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Sleep Deprivation Nearly Drove Me Mad: A Case Study

By: Scott McBride - Updated: 21 Jun 2010 | comments*Discuss
Sleep Night Health Parent Father Babies

Unbridled joy at becoming a father for the first time turned to feelings of inadequacy, misery and despair within a year for Gareth Appleby. Try as he might, Gareth was not able to get his son to sleep at night and, as the weeks and months passed, he feared his own health and sanity might start to suffer.

“Any new parent has to be prepared to lose a certain amount of sleep – that goes with the territory,” said Gareth, a former transport manager who quit his job to look after his son Jack. “In hindsight, I suppose Jack was always a bit restless, but I didn’t think it was a problem at first. I knew babies cried a lot and, although I was getting very little sleep, I was running on a mixture of euphoria and adrenalin."

The real trouble started when Gareth’s wife Lorraine, an accountant, returned to work after maternity leave. “We had been taking it turnabout to get up during the night with Jack,” explained Gareth. “That wasn’t possible once Lorraine was back at work, because she wouldn't have been able to do her job if deprived of sleep.”

Walking About Like a Zombie

“Within a week, Lorraine had moved into our spare room, because I was up and down with Jack so often that it was impossible not to disturb her. Within a fortnight, I was walking about like a zombie and Jack was still hardly sleeping during the night. Within a month, I had taken Jack to see our GP because I thought there might have been some medical explanation for his inability to sleep during the night.

“Of course, Jack was perfectly healthy. It was a great relief, but at the same time I had become so starved of sleep that I swear a tiny part of me felt a twinge of disappointment that there was no medical problem that could just be fixed to give us all a good night’s sleep. The thought only crossed my mind for a fleeting moment, but it was long enough to add guilt to the feelings of desperation and inadequacy I was already burdened with.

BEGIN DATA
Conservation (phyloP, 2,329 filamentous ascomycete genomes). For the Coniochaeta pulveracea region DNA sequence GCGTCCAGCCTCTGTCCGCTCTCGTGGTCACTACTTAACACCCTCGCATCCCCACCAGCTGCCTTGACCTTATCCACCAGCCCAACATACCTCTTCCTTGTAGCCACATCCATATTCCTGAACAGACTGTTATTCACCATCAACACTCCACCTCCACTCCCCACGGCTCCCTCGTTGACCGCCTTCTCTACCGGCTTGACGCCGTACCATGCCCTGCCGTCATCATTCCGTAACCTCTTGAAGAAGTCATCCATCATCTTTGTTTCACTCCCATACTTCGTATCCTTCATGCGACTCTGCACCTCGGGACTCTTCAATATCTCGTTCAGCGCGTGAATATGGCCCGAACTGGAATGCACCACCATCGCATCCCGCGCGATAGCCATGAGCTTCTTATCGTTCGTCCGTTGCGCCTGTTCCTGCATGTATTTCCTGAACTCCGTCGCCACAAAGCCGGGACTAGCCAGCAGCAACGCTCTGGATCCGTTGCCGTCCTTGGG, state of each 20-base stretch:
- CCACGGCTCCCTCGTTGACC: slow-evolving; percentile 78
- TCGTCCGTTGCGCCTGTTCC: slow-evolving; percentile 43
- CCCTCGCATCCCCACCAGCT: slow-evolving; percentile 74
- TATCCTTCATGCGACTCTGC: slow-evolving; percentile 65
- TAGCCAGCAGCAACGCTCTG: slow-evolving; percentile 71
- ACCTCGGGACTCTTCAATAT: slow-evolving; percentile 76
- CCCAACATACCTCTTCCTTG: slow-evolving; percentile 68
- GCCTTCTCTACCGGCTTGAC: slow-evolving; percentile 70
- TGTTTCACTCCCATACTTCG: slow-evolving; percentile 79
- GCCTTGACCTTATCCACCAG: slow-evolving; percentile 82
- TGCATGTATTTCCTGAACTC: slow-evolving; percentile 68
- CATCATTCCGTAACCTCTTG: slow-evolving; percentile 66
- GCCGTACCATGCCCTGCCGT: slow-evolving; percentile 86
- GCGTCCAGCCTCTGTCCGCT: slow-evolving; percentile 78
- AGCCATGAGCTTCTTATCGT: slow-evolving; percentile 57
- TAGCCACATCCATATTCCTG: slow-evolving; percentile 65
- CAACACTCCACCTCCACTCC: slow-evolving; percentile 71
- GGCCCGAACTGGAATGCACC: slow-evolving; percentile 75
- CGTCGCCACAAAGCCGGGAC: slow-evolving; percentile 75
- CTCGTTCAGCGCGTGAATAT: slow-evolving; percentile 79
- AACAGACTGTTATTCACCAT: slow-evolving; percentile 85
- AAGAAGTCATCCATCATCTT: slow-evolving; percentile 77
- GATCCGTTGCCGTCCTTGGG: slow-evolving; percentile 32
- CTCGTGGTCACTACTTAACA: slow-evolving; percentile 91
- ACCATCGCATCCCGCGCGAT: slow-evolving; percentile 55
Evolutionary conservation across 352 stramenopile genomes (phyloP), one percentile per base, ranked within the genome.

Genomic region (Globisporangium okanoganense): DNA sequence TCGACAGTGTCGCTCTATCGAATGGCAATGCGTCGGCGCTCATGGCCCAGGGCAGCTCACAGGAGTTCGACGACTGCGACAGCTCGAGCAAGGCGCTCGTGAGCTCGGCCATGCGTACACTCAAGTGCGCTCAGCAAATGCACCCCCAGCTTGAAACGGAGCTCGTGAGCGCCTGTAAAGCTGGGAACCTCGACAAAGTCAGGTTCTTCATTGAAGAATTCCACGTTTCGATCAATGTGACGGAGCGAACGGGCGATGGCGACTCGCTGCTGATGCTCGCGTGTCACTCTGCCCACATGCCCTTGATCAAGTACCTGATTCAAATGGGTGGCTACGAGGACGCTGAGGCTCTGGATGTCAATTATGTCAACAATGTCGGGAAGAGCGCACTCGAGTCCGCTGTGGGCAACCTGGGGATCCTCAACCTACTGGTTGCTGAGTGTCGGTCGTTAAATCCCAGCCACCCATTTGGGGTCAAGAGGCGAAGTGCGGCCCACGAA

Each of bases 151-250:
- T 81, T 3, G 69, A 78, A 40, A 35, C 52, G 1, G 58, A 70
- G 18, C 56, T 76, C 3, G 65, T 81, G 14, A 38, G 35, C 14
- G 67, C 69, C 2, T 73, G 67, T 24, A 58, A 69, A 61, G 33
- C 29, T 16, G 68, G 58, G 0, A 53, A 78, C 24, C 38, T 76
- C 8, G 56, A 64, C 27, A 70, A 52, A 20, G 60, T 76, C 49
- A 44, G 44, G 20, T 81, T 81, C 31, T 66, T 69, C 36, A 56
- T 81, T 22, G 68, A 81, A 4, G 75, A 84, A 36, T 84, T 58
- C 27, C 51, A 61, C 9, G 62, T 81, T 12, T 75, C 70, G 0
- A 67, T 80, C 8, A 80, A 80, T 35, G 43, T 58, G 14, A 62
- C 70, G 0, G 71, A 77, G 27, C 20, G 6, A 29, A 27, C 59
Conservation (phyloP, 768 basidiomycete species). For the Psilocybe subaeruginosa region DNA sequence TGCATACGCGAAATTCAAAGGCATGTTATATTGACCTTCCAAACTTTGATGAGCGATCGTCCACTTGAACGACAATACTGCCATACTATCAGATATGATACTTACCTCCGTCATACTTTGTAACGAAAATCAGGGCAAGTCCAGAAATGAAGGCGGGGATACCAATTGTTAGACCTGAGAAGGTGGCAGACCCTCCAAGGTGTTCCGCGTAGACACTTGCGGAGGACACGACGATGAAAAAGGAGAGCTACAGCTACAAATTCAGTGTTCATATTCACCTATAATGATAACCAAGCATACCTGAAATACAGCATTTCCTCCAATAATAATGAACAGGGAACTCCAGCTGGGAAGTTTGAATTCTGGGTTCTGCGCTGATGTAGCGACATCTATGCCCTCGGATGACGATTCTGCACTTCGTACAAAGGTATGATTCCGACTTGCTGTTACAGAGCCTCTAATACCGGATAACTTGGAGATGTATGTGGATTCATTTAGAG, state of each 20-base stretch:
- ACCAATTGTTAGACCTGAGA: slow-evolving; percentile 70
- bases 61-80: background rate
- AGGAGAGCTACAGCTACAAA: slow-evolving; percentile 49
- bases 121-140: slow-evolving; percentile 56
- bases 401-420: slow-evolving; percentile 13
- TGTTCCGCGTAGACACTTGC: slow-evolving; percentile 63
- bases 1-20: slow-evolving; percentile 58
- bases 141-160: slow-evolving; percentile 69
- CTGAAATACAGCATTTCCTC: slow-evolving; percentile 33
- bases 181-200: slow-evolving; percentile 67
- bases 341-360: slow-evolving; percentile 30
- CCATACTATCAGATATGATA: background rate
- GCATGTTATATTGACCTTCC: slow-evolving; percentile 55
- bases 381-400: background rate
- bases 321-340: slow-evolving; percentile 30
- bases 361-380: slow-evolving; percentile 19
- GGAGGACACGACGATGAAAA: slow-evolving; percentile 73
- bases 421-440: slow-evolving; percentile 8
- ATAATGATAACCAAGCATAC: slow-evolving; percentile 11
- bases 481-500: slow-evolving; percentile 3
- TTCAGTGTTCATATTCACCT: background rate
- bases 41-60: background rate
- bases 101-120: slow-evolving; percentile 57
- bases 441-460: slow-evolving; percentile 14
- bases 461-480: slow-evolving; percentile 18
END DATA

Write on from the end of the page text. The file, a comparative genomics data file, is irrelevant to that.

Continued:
“I left the GP's with a pamphlet crammed with ways to get babies to sleep. Unfortunately, there was nothing we had not already tried. Although it was our first child, we weren’t totally naïve. I knew I shouldn’t allow Jack to sleep for too long during the day, but I was so shattered – and he must have been too – that rather than deny him sleep during the day, I joined him.”

Nightly Ritual

“Every night I went through a ritual to try to get Jack to sleep. I made sure he wasn’t thirsty or hungry, that his nappy was dry, that he was not too hot or too cold and that his sleep suit was not too tight. He was gently rocked, we used a low night light in his nursery and then no light, played soother tapes, gave him a warm bath, tried different mobiles and cuddly toys and even gave him a dummy – something we didn’t want to do.

“Nothing worked. I was starting to feel really low, and my lack of sleep was definitely putting a strain on our marriage. Just when I was convinced I was going round the twist, Jack – very much in his own time – began to sleep more at night, but he was well over a year old before he started to sleep through the night. He’s coming up to his fourth birthday now and is a happy, adorable little boy who goes to bed with no questions asked. I must say, it is bliss, and we do know how lucky we are.

“It has had a lasting effect, though. We want to have another child, and still plan to, but initially we wanted the children to be just two or three years apart. At one stage, we were convinced we would never have another child, but as time passes we are warming to the idea again. It may be soon, but we don’t feel quite ready yet.”

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